The Padding Oracle Crypto attack, Evercookie and Hacking Autocomplete are three of the 10 outstanding Web hacking techniques recently chosen by a panel of security experts.
A Web hack that can endanger online banking transactions is ranked the No. 1 new Web hacking technique for 2010 in a top 10 list selected by a panel of experts and open voting.
led the Padding Oracle Crypto Attack, the hack takes advantage of how Microsoft’s Web framework ASP.NET protects AES encryption cookies.
If encryption data in the cookie has been changed, the way ASP.NET handles it results in the application leaking some information about how to decrypt the traffic. With enough repeated changes and leaked information, the hacker can deduce which possible bytes can be eliminated from the encryption key. That reduces the number of unknown bytes to a small enough number to be guessed.
The developers of the hack — Juliano Rizzo and Thai Duong — have developed a tool for executing the hack.
Padding Oracle was voted No. 1 by a voting process that included Ed Skoudis, founder of InGuardians; Girogio Maone, the author of NoScript; Armorize CEO Caleb Sima; Veracode CTO Chris Wysopal; OWASP Chairman and CEO Jeff Williams; security consultant Charlie Miller of Independent Security Evaluators; IOActive director of penetration testing Dan Kaminsky; Steven Christey of Mitre; and White Hat Security vice president of operations Arian Evans.
Here are the rest of the top 10 Web hacks voted in the competition:
2. Evercookie — This enables a Java script to create cookies that hide in eight different places within a browser, making it difficult to scrub them. Evercookie enables the hacker to identify the machine even if traditional cookies have been removed. (Created by Samy Kamkar.)
3. Hacking Autocomplete — If the feature in certain browsers that automatically completes forms on Web sites (autocomplete) is turned on, script on a malicious Web site can force the browser to fill in personal data by tapping various data stored on the victim’s computer. (Created by Jeremiah Grossman.)
4. Attacking HTTPS with Cache Injection — Injection of malicious Java script libraries into a browser cache enables attackers to compromise Web sites protected by SSL. This will work until the cache is cleared. Nearly half the top 1 million Web sites use external Java script libraries. (Crated by Elie Bursztein, Baptiste Gourdin and Dan Boneh.)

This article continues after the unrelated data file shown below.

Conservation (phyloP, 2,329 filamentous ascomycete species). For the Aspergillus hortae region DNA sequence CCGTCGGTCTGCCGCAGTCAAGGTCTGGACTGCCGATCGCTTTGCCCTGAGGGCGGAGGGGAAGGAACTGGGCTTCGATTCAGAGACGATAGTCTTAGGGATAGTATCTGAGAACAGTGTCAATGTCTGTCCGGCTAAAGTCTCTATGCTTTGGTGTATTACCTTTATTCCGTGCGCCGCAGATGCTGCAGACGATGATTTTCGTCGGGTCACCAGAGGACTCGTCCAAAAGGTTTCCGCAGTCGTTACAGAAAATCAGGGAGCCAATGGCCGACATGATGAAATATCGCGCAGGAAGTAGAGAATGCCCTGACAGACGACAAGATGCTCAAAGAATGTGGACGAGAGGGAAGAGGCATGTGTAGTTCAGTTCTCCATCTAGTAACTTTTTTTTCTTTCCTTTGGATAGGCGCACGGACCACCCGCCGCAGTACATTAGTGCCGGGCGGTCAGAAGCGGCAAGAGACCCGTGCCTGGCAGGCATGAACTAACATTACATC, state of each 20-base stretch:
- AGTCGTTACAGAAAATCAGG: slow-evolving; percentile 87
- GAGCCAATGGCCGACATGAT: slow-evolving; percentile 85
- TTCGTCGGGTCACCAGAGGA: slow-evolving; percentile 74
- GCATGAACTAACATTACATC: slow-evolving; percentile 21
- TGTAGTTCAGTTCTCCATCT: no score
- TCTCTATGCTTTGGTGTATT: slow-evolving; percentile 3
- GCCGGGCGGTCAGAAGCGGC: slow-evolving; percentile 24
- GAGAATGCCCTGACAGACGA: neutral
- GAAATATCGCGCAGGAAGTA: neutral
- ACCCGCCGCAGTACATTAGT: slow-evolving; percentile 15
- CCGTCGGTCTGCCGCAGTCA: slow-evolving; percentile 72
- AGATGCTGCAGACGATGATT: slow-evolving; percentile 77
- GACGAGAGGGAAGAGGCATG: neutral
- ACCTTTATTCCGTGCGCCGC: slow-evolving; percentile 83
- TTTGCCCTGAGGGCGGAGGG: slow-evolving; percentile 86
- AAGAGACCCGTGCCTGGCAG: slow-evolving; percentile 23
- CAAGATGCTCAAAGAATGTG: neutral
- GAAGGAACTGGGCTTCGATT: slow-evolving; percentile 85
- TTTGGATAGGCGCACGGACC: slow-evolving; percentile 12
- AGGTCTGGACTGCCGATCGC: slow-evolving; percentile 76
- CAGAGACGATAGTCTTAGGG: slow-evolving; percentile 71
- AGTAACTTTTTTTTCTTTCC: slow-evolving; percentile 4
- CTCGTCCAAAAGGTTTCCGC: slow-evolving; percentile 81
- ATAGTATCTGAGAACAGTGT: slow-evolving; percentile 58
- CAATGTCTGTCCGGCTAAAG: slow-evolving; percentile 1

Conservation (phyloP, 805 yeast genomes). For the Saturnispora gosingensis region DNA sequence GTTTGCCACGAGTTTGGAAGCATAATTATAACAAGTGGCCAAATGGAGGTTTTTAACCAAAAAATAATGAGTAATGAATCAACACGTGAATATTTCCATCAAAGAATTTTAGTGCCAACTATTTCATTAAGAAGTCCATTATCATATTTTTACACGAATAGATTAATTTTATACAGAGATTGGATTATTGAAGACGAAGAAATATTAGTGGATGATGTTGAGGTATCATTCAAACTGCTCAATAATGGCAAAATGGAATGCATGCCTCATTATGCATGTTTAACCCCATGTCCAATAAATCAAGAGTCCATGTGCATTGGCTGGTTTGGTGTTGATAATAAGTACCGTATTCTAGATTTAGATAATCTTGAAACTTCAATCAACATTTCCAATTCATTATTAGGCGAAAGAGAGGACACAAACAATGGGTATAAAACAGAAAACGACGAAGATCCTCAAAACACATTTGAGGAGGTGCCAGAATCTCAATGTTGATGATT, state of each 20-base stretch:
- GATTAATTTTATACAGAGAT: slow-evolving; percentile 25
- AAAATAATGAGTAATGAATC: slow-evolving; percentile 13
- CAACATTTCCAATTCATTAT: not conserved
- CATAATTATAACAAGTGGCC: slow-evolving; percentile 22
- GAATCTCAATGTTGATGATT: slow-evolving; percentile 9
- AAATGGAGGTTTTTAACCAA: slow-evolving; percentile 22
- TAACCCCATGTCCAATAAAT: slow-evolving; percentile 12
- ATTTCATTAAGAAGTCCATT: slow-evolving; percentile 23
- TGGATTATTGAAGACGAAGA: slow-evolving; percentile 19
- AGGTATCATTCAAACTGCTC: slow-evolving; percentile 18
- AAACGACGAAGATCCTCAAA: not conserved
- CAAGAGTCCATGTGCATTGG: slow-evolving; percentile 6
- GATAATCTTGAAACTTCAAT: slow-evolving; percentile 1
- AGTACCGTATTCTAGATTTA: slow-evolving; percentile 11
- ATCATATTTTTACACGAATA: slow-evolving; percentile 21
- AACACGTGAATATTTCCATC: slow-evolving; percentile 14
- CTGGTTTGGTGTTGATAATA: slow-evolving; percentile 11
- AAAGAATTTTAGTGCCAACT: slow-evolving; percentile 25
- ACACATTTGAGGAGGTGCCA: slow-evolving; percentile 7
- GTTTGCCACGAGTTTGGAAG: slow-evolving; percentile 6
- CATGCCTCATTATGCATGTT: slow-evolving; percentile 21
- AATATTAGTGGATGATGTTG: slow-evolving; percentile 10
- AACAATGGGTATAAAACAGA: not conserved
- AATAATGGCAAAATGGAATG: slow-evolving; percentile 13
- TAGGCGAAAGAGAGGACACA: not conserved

5. Bypassing CSRF protections with ClickJacking and HTTP Parameter Pollution – Gets around cross site request forgery defenses and tricks victims into revealing their e-mail IDs. Using these, the attackers can reset the victim’s passwords and gain access to their accounts. (Created by Lavakumar Kuppan.)
6. Universal XSS in IE8 — Internet Explorer 8 has cross-site scripting protections thatthis exploit can circumvent and allow Web pages to be rendered improperly in a potentially malicious manner.
7. HTTP POST DoS – HTTP POST headers are sent to servers to let them know how much data is being sent, then the data is sent very slowly, eating up the servers’ resources. When many of these are sent simultaneously, the servers are overwhelmed. (Created by Wong Onn Chee and Tom Brennan.)
8. JavaSnoop – A Java agent attached to the target machine communicates with the JavaSnoop tool to test applications on the machine for security weaknesses. This could be a security tool or a hacking tool, depending on the user’s mindset. (Created by Arshan Dabirsiagh.)
10. Java Applet DNS Rebinding – A pair of Java applets direct a browser to a pair of attacker controlled Web sites, forcing the browser to bypass its DNS cache and so make it susceptible to an NDS rebinding attack. (Created by Stefano Di Paola.)